The Inspector General of Social Security, Gail S. Ennis, issued a warning this week of a new tactic by government imposters to reach — and victimize — Americans by phone.
The agency has received reports of text messages on cell phones that appear to come from Social Security. The texts warn about a Social Security number problem and ask the recipient to call a number back to resolve the problem and avoid legal action.
“This trick appears to be the latest development in continuing widespread scams meant to deceive Americans into providing money and personal information to scammers,” the agency said.
Social Security states it will never send a text asking for a return call to an unknown number. Social Security will only send text messages if you have opted in to receive texts from the agency and only in limited situations, including the following:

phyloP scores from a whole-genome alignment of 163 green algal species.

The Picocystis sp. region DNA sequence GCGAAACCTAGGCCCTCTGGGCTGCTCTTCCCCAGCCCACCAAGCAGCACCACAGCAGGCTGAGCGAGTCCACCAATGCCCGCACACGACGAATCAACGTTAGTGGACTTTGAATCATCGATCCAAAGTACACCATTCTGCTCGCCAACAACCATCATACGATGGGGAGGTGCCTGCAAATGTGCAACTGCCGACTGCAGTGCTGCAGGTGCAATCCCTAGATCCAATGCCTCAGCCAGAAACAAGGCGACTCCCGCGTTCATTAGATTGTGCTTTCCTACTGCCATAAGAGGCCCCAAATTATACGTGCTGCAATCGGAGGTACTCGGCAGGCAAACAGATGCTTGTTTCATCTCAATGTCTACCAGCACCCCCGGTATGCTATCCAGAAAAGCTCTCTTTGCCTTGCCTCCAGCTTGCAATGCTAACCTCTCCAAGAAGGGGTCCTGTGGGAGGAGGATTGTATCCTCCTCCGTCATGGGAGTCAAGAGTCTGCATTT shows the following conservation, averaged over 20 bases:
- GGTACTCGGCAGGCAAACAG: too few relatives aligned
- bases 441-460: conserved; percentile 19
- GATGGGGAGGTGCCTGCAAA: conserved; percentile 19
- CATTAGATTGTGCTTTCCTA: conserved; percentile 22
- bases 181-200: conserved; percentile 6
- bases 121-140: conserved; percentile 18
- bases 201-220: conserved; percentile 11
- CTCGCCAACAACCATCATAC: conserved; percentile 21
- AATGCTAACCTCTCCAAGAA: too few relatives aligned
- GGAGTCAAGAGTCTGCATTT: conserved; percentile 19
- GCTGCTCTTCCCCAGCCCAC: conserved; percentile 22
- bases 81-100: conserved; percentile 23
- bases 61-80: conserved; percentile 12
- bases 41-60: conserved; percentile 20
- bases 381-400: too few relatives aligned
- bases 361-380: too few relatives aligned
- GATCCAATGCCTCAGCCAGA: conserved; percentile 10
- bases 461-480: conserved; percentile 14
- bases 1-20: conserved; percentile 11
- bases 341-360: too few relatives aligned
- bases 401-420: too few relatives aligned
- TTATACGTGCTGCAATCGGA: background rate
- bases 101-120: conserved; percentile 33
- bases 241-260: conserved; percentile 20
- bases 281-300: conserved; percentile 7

- When you have requested or subscribed to receive updates and notifications from Social Security by text.
- As part of Social Security’s enhanced security when accessing your personal my Social Security account.
Social Security said it will never:
- Threaten you with arrest or other legal action unless you immediately pay a fine or fee.
- Promise a benefit increase or other assistance in exchange for payment.
- Require payment by retail gift card, wire transfer, internet currency, or by mailing cash.
- Send official letters or reports containing your personal information via email.
If an individual owes money to Social Security, the agency will mail a letter with payment options and appeal rights. “You should never pay a government fee or fine using retail gift cards, cash, internet currency, wire transfers, or pre-paid debit cards,” the agency wrote.
Inspector General Ennis urged the public to be very cautious when receiving unsolicited calls from any purported government agency, and to discuss any major financial decision only with trusted family members or friends.
If you receive a call, text, or email that you believe to be suspicious about a problem with your Social Security number or account, do not respond or engage with the caller or sender. Report these Social Security scams through the agency’s dedicated online form at https://oig.ssa.gov.